Although the end of the pandemic is beginning to come into view, it’s still far from over. Many communities will begin to loosen restrictions as more Americans get the vaccine and infections lessen, but it will likely be a phased approach. Home buyers in any community should continue to take safety precautions — and those precautions can make you feel comfortable that you won’t put you or others at risk when buying a home during COVID-19.
Once you’ve decided to start your search, here are some easy ways you can avoid spreading the virus to others or getting it yourself.
Virtual tours are becoming more and more common among home sellers and real estate agents. You can weed out homes and narrow your list by taking some time to view virtual tours of listings you’re interested in. And while you may still want to see the home in person before you put in an offer, you can reduce the number of crowded open houses you attend.
If you’re considering making an offer, you may even be able to make an individual appointment for an in-person showing — depending on your local market. Some savvy agents are even using cutting-edge technology such as virtual reality, drone footage, or 3D 360-degree tours to show buyers high-res, immersive visualizations of the home.
Safe in-person tours
Thankfully, the National Association of Realtors (NAR) has some great guidance on how sellers can conduct safe in-person showings. Many realtors may stagger time slots to reduce the number of people in the home at one time, and it’s common to see hand sanitizer, masks and gloves located at the entrance to the home.
Just as you may take precautions at the grocery story — the same precautions can apply when attending a showing or open house. The key is to social distance, wear a mask and cut down on the number of open houses you attend as well as the amount of time you spend in close proximity to others.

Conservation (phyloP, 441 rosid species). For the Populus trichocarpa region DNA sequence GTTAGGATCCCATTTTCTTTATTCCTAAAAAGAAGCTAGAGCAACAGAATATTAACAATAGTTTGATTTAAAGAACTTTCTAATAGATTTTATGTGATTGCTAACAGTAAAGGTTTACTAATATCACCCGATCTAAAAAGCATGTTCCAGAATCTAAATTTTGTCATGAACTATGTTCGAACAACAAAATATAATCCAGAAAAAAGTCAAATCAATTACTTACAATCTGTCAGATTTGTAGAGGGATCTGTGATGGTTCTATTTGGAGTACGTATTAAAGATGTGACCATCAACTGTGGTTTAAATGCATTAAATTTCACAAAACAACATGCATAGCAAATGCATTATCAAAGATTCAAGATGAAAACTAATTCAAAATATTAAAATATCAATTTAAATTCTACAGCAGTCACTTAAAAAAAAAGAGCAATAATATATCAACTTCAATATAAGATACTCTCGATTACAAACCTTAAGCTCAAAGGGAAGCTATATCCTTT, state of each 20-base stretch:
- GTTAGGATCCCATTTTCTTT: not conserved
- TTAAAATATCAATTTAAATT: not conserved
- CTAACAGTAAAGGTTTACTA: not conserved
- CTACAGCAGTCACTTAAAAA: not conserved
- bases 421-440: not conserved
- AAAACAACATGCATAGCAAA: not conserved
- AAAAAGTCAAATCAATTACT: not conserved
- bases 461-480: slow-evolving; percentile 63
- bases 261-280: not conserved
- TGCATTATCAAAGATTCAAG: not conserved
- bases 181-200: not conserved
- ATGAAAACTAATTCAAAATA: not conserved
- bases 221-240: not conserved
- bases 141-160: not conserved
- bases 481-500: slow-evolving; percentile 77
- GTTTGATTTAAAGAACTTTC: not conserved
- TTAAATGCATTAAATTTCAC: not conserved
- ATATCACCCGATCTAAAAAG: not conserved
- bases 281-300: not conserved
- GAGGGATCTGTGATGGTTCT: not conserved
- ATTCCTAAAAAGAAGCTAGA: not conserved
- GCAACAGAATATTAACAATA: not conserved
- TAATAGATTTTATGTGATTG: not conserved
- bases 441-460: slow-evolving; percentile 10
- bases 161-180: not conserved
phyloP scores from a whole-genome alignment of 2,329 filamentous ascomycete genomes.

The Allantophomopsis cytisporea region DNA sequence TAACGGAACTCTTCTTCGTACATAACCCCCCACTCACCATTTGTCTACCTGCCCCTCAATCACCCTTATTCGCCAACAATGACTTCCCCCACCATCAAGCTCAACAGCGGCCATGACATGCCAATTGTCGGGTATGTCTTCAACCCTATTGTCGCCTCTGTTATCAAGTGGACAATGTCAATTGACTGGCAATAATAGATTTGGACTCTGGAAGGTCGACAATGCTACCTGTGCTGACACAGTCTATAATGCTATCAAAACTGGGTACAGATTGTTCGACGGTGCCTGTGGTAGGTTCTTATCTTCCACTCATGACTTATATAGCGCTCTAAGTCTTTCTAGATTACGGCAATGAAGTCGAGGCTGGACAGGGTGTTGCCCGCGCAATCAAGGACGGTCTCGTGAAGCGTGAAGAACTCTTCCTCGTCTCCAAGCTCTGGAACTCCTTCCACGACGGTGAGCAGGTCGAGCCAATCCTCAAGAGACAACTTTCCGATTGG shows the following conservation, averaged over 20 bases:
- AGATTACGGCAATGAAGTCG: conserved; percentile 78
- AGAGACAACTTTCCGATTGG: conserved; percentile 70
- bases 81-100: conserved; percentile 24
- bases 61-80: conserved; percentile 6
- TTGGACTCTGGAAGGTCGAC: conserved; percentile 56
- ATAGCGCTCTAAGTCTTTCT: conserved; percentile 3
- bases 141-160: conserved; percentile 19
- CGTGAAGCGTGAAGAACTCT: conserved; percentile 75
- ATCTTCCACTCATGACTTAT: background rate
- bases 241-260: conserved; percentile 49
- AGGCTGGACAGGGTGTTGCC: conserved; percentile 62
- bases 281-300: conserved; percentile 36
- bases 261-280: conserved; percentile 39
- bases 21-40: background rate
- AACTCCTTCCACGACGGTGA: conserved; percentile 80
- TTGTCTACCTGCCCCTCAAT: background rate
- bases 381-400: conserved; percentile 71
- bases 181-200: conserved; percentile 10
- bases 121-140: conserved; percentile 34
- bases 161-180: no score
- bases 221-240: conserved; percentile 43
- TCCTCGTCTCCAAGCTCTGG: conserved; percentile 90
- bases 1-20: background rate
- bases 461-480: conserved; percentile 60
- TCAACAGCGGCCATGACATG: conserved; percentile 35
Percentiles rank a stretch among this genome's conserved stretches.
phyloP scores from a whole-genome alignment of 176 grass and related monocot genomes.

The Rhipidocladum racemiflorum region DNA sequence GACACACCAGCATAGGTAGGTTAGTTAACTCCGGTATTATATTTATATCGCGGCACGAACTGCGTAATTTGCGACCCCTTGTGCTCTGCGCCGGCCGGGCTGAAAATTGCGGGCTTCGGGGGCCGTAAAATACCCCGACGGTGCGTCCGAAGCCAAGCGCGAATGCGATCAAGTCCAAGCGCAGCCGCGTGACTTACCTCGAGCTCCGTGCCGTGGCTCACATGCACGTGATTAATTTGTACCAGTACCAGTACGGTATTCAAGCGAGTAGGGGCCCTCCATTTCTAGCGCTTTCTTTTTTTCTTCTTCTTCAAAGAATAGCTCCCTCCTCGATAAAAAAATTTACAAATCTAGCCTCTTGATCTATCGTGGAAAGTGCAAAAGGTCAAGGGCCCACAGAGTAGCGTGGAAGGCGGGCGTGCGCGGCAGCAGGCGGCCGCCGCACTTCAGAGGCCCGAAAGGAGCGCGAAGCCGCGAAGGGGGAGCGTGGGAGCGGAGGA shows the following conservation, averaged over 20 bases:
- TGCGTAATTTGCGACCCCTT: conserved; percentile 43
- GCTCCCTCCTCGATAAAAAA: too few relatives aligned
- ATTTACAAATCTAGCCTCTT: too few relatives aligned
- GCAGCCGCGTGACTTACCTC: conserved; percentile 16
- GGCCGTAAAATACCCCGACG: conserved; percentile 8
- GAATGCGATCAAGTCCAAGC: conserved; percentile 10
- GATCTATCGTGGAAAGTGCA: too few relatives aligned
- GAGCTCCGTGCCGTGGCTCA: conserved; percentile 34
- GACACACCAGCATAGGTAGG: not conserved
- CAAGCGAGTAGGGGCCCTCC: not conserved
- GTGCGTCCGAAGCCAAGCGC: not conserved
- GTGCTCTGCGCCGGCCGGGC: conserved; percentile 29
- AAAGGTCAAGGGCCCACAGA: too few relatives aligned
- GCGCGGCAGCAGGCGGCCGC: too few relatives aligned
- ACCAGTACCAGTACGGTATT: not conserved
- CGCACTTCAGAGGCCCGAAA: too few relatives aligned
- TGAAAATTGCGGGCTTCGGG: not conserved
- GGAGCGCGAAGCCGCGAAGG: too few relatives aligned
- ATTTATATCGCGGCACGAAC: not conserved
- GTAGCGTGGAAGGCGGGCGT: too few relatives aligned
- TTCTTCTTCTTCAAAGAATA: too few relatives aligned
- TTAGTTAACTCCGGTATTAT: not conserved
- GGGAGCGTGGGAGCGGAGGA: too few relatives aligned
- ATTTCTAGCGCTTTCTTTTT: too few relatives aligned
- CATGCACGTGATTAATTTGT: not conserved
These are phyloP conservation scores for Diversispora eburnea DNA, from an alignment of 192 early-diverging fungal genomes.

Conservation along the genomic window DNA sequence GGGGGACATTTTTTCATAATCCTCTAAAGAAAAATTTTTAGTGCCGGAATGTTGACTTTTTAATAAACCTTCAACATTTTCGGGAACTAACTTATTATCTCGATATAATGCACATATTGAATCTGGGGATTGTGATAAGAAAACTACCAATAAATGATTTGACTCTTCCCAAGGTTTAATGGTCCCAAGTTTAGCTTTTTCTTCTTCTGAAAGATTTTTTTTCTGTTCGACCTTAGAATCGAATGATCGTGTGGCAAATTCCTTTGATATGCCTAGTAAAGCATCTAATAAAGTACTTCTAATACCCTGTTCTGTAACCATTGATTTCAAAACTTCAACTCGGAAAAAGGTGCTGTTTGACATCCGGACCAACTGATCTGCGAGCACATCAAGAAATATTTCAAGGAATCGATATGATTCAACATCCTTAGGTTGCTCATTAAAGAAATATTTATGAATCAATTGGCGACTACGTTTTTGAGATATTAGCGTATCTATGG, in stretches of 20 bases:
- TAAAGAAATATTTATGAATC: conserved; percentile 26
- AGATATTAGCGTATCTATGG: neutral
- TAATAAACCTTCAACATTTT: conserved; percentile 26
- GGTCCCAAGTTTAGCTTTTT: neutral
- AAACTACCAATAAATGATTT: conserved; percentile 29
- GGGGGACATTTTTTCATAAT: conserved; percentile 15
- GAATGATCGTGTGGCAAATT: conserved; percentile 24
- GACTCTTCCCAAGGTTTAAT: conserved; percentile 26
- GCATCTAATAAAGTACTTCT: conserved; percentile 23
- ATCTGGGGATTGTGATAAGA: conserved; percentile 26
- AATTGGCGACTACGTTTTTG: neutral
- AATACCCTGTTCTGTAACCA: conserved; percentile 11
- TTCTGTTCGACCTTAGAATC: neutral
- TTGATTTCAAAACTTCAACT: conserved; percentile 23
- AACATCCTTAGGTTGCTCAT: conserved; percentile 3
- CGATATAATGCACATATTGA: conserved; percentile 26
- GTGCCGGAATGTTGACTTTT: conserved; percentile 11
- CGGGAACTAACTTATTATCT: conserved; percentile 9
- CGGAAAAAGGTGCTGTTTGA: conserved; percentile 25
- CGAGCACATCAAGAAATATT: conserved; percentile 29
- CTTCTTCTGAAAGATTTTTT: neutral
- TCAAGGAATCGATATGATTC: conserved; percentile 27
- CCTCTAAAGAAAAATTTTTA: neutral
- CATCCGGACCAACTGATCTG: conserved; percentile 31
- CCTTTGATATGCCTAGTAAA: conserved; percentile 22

Ask anyone who has purchased a home, and they can tell you how many times they had to sign their name on legal paperwork. In most places, e-signatures have reduced the need to meet with your realtor or other real estate professionals to sign paperwork. The added bonus is that this can be a huge time saver and may even save you some travel money — something struggling Americans should welcome.
Paperwork is sent to you via email, and you can either sign on your computer or use your fingertip on your phone. The software makes a note of when (and sometimes even where) you signed and in most cases, is considered a legal signature. This can be especially handy if you’re trying to submit an offer quickly in a competitive seller’s market.
When communities were beginning to shut down early on in the pandemic, many states rushed to pass legislation that would allow for remote closings. These closings let lenders, title companies and others perform legal transactions that traditionally were conducted in person, remotely. Instead of notarizing signatures in person, most notary publics can now verify signatures virtually with the aid of video and audio technology.
Mobile notaries are also becoming commonplace — they visit buyers and sellers at their respective homes to avoid congregating at an office. Plus, you can also use digital means to pay for your buyer closing costs to avoid trips to the bank.
Buy safely during COVID-19
Despite vaccines and reduced U.S. cases of COVID-19, our pandemic precautions are likely to stick around a bit longer. The good news is that the real estate industry has quickly adapted with solutions that shouldn’t get in the way of you buying a great home. Work closely with your agent and abide by all guidelines in your local area and you can still find the home of your dreams.
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